Part of the allure of the lightning network is the low barrier to entry. Do you have a raspberry pi and some bitcoin? You can run a lightning node. Can you code? You can run a lightning startup.
Most of the lightning companies you’ve heard of today, ours included, started with a few technical people running our own nodes. It was considered ‘reckless’ to use real bitcoin on a node, so we put minimal sats in channels and only founders had access to the nodes. Currently, the largest nodes have over $6M in channel capacity. Businesses need their lightning nodes to be online 24/7, so multiple people usually have access to the nodes in case something goes wrong.
Lightning servers operate in a unique situation where the computer system administrator controls the money. In a standard e-commerce company, Stripe or Square would handle the transactions, finance controls the bank account, and the sys admin would run the servers. Lightning nodes currently require all 3 of these duties to fall on the sys admin. We’ll refer to this as the “triple-hat” problem.
Lightning could technically achieve the goal of running global commerce, but this merging of roles needs to be solved before “real” amounts of money can be run through the network.
When a company moves significant amounts of bitcoin over lightning, the triple-hat model becomes too risky for the business and too stressful for the sys admin. If funds are lost on the node, the sys admins will be under the magnifying glass.
To solve this overlap of duties, it’s helpful to think of a “node” as having three distinct layers.
1. Liquidity: channels to other nodes. “Can I pay?”
2. Logic: routing logic and payment handling. “How do I pay?”
3. Signing: Policies & approval. “Should I pay?”
In a single hat world, the signing layer is separated from the logic and liquidity. The sys admin manages the node logic and liquidity, while the approvals move to a separate device managed by finance. This allows the sys admin to choose any generic hosting provider since the node in the cloud never sees the private keys to sign transactions.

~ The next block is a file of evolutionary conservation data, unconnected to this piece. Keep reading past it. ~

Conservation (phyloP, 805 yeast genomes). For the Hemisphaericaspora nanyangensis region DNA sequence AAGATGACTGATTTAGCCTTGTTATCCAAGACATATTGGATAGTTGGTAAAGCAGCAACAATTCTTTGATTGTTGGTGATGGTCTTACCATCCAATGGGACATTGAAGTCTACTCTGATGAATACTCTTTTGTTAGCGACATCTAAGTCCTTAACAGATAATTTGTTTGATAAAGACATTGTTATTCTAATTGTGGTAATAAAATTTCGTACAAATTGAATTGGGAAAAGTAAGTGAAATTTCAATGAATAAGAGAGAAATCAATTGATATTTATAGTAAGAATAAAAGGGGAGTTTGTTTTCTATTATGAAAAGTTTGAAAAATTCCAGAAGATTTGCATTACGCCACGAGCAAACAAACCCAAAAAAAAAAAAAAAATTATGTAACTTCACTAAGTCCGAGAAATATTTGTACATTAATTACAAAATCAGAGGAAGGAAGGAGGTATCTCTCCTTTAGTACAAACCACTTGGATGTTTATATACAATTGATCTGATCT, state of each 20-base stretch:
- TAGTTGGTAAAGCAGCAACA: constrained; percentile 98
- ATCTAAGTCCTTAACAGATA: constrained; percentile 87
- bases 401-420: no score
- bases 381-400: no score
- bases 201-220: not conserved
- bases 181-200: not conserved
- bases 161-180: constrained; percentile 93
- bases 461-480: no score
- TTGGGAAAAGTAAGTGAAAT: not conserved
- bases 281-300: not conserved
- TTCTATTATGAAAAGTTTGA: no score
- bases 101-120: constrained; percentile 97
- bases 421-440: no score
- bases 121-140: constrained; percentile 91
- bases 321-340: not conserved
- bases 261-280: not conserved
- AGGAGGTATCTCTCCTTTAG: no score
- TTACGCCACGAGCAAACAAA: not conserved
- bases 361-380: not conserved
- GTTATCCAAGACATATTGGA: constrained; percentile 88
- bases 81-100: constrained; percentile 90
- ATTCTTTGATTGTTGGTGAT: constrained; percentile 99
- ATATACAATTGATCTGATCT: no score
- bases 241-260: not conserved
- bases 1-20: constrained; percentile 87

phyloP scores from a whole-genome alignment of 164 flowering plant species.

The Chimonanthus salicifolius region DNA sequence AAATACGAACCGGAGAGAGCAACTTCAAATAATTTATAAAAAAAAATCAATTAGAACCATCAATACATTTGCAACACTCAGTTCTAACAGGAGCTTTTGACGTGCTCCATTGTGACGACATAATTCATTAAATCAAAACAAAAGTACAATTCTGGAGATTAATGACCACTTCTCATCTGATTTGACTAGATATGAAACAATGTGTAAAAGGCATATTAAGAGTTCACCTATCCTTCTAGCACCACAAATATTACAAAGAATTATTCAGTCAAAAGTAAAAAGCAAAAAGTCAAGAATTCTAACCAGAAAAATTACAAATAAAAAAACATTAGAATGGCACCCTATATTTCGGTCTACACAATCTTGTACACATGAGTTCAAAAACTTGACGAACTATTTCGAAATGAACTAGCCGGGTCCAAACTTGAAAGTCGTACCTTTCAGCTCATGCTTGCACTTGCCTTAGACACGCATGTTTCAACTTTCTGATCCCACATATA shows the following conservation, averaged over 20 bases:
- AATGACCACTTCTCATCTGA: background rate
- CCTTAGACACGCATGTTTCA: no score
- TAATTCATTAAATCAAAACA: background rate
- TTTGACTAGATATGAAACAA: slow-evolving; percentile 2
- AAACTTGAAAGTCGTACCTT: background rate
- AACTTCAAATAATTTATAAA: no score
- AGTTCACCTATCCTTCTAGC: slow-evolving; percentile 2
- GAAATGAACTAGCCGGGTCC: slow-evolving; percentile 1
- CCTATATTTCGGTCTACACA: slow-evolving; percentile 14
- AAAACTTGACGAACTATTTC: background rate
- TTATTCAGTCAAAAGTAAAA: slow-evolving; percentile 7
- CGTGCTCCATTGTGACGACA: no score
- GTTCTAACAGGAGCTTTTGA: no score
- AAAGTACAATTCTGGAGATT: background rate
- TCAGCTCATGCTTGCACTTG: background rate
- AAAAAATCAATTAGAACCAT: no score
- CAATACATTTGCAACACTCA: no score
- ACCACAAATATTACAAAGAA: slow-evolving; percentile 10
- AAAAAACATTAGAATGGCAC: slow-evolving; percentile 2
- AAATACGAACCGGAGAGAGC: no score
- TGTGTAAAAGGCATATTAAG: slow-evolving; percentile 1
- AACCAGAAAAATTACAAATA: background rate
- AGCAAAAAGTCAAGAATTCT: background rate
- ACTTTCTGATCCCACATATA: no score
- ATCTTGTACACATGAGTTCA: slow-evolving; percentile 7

For finance, the device that handles the signing process would ideally require minimal technical support, lacking an operating system and minimal functionality.
Fortunately, Devrandom and Ken Sedgwick recognized this problem early and started the Validated Lightning Signer project (gitlab link). Critically, they recognized that ‘blind signing’ wasn’t good enough and have built support for enforcing policies on the signing device. Their work has been supported by a grant from the team behind LDK, and they’re working with other lightning nodes to implement the VLS.
Lightning Labs has a remote signing mode, but it requires running a pair of nodes, with one node signing for the other. This gets part way to the goal, but running a full node to sign means multiple hats still need to be worn. We’d love to support a bounty to add support for the VLS to LND.
At Sphinx, Evan and Jules have added a broker to the VLS to allow for remote signing over the MQTT protocol. We’re also building prototype boards to fill the need for a dedicated signing device that any finance suit can plug and play. We’ve added a broker that allows a hosted node to send signing requests to multiple redundant remote signing devices. Multi-sig lightning next?
With the remote signing, we’re excited to finally have a pathway where onboarding to lightning can be done with reliable hosted nodes that never have custody of the user’s keys and funds. This could impact any lightning service provider that wants to host the logic, but not ever see the private keys of the end user.
If you’re running a lightning commerce company, email firstname.lastname@example.org and we’ll ship you a prototype signing device. As always, you can order the parts and build your own hardware and run from source (specs).